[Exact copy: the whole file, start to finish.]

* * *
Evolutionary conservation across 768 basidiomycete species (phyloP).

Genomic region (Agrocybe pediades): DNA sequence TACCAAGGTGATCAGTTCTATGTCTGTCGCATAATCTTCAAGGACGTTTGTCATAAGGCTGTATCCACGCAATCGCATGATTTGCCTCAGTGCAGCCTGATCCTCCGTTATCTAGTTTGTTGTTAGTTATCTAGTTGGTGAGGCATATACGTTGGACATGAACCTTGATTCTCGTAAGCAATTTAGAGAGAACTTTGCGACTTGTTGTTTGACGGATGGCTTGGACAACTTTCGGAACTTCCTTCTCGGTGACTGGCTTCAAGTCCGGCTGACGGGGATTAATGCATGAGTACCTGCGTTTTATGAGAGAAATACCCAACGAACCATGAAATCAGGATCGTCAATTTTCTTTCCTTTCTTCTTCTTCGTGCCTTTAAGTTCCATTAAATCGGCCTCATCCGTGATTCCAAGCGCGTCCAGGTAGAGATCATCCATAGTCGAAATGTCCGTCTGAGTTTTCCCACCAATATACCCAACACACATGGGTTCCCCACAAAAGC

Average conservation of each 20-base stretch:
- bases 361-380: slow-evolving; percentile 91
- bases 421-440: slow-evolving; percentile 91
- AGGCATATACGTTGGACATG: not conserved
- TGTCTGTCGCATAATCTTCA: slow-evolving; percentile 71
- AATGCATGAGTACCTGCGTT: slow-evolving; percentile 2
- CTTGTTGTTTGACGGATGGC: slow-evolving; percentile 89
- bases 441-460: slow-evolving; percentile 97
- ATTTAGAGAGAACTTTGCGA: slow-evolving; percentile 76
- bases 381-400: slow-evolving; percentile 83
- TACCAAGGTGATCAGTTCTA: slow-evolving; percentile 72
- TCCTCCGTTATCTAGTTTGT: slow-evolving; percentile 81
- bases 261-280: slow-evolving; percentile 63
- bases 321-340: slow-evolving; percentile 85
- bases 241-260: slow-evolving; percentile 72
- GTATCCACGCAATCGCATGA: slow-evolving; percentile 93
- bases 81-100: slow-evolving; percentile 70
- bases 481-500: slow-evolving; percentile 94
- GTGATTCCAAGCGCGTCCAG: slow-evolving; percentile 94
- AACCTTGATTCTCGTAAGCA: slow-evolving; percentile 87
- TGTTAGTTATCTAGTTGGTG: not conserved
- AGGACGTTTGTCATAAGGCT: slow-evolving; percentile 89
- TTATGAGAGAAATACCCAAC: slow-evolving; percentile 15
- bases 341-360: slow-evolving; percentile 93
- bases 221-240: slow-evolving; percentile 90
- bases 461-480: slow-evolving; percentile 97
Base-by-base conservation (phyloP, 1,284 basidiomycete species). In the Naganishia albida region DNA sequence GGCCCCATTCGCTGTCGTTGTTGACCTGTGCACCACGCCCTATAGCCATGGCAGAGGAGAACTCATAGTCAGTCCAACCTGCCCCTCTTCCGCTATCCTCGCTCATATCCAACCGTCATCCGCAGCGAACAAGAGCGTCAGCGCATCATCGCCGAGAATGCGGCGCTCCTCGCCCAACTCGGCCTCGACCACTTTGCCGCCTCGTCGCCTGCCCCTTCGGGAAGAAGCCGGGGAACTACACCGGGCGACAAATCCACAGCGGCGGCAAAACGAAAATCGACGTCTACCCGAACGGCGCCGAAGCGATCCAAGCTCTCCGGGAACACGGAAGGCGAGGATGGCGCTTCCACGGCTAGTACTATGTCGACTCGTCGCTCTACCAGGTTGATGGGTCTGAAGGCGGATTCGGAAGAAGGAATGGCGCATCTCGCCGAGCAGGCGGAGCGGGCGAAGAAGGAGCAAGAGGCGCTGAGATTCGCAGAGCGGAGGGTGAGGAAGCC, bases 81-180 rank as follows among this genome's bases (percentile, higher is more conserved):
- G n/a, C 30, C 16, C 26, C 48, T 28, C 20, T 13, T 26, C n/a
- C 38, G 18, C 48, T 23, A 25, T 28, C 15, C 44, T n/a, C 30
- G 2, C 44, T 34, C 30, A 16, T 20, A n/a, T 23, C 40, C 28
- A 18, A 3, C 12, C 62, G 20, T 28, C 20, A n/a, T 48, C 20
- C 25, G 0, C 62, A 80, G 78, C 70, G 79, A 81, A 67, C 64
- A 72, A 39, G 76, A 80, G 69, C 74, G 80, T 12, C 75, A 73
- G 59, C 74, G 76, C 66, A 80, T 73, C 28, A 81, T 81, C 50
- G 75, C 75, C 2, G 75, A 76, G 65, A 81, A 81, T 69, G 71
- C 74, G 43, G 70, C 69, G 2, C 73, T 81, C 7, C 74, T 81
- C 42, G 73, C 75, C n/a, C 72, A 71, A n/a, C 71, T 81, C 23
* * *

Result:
Evolutionary conservation across 768 basidiomycete species (phyloP).

Genomic region (Agrocybe pediades): DNA sequence TACCAAGGTGATCAGTTCTATGTCTGTCGCATAATCTTCAAGGACGTTTGTCATAAGGCTGTATCCACGCAATCGCATGATTTGCCTCAGTGCAGCCTGATCCTCCGTTATCTAGTTTGTTGTTAGTTATCTAGTTGGTGAGGCATATACGTTGGACATGAACCTTGATTCTCGTAAGCAATTTAGAGAGAACTTTGCGACTTGTTGTTTGACGGATGGCTTGGACAACTTTCGGAACTTCCTTCTCGGTGACTGGCTTCAAGTCCGGCTGACGGGGATTAATGCATGAGTACCTGCGTTTTATGAGAGAAATACCCAACGAACCATGAAATCAGGATCGTCAATTTTCTTTCCTTTCTTCTTCTTCGTGCCTTTAAGTTCCATTAAATCGGCCTCATCCGTGATTCCAAGCGCGTCCAGGTAGAGATCATCCATAGTCGAAATGTCCGTCTGAGTTTTCCCACCAATATACCCAACACACATGGGTTCCCCACAAAAGC

Average conservation of each 20-base stretch:
- bases 361-380: slow-evolving; percentile 91
- bases 421-440: slow-evolving; percentile 91
- AGGCATATACGTTGGACATG: not conserved
- TGTCTGTCGCATAATCTTCA: slow-evolving; percentile 71
- AATGCATGAGTACCTGCGTT: slow-evolving; percentile 2
- CTTGTTGTTTGACGGATGGC: slow-evolving; percentile 89
- bases 441-460: slow-evolving; percentile 97
- ATTTAGAGAGAACTTTGCGA: slow-evolving; percentile 76
- bases 381-400: slow-evolving; percentile 83
- TACCAAGGTGATCAGTTCTA: slow-evolving; percentile 72
- TCCTCCGTTATCTAGTTTGT: slow-evolving; percentile 81
- bases 261-280: slow-evolving; percentile 63
- bases 321-340: slow-evolving; percentile 85
- bases 241-260: slow-evolving; percentile 72
- GTATCCACGCAATCGCATGA: slow-evolving; percentile 93
- bases 81-100: slow-evolving; percentile 70
- bases 481-500: slow-evolving; percentile 94
- GTGATTCCAAGCGCGTCCAG: slow-evolving; percentile 94
- AACCTTGATTCTCGTAAGCA: slow-evolving; percentile 87
- TGTTAGTTATCTAGTTGGTG: not conserved
- AGGACGTTTGTCATAAGGCT: slow-evolving; percentile 89
- TTATGAGAGAAATACCCAAC: slow-evolving; percentile 15
- bases 341-360: slow-evolving; percentile 93
- bases 221-240: slow-evolving; percentile 90
- bases 461-480: slow-evolving; percentile 97
Base-by-base conservation (phyloP, 1,284 basidiomycete species). In the Naganishia albida region DNA sequence GGCCCCATTCGCTGTCGTTGTTGACCTGTGCACCACGCCCTATAGCCATGGCAGAGGAGAACTCATAGTCAGTCCAACCTGCCCCTCTTCCGCTATCCTCGCTCATATCCAACCGTCATCCGCAGCGAACAAGAGCGTCAGCGCATCATCGCCGAGAATGCGGCGCTCCTCGCCCAACTCGGCCTCGACCACTTTGCCGCCTCGTCGCCTGCCCCTTCGGGAAGAAGCCGGGGAACTACACCGGGCGACAAATCCACAGCGGCGGCAAAACGAAAATCGACGTCTACCCGAACGGCGCCGAAGCGATCCAAGCTCTCCGGGAACACGGAAGGCGAGGATGGCGCTTCCACGGCTAGTACTATGTCGACTCGTCGCTCTACCAGGTTGATGGGTCTGAAGGCGGATTCGGAAGAAGGAATGGCGCATCTCGCCGAGCAGGCGGAGCGGGCGAAGAAGGAGCAAGAGGCGCTGAGATTCGCAGAGCGGAGGGTGAGGAAGCC, bases 81-180 rank as follows among this genome's bases (percentile, higher is more conserved):
- G n/a, C 30, C 16, C 26, C 48, T 28, C 20, T 13, T 26, C n/a
- C 38, G 18, C 48, T 23, A 25, T 28, C 15, C 44, T n/a, C 30
- G 2, C 44, T 34, C 30, A 16, T 20, A n/a, T 23, C 40, C 28
- A 18, A 3, C 12, C 62, G 20, T 28, C 20, A n/a, T 48, C 20
- C 25, G 0, C 62, A 80, G 78, C 70, G 79, A 81, A 67, C 64
- A 72, A 39, G 76, A 80, G 69, C 74, G 80, T 12, C 75, A 73
- G 59, C 74, G 76, C 66, A 80, T 73, C 28, A 81, T 81, C 50
- G 75, C 75, C 2, G 75, A 76, G 65, A 81, A 81, T 69, G 71
- C 74, G 43, G 70, C 69, G 2, C 73, T 81, C 7, C 74, T 81
- C 42, G 73, C 75, C n/a, C 72, A 71, A n/a, C 71, T 81, C 23